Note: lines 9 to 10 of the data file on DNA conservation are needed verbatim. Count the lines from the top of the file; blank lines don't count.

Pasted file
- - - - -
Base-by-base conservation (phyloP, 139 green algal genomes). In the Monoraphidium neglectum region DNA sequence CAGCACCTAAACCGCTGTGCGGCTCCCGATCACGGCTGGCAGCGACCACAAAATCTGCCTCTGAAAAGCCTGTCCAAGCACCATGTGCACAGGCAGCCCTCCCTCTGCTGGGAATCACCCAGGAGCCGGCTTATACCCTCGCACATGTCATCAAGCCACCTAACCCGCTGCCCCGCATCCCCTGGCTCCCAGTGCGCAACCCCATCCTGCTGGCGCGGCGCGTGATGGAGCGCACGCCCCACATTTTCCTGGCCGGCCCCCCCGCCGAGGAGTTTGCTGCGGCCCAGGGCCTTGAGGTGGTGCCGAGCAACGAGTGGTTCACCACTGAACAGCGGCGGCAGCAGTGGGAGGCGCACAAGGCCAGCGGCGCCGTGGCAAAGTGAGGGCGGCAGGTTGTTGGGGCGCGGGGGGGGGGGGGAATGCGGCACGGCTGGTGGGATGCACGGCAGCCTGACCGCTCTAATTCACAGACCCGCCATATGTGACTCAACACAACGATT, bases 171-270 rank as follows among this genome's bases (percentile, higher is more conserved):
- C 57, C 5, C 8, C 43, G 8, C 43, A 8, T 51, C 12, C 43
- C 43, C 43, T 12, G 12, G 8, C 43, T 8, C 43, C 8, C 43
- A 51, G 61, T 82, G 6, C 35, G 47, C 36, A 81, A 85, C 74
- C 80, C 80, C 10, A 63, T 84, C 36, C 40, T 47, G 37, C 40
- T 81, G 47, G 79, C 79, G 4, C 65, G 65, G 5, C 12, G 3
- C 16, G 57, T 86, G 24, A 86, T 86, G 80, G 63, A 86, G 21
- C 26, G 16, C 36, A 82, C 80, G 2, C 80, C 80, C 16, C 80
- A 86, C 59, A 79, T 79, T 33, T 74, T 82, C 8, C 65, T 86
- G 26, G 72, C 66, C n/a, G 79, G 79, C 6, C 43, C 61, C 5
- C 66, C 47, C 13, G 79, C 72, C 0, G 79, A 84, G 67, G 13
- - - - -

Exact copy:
- A 86, C 59, A 79, T 79, T 33, T 74, T 82, C 8, C 65, T 86
- G 26, G 72, C 66, C n/a, G 79, G 79, C 6, C 43, C 61, C 5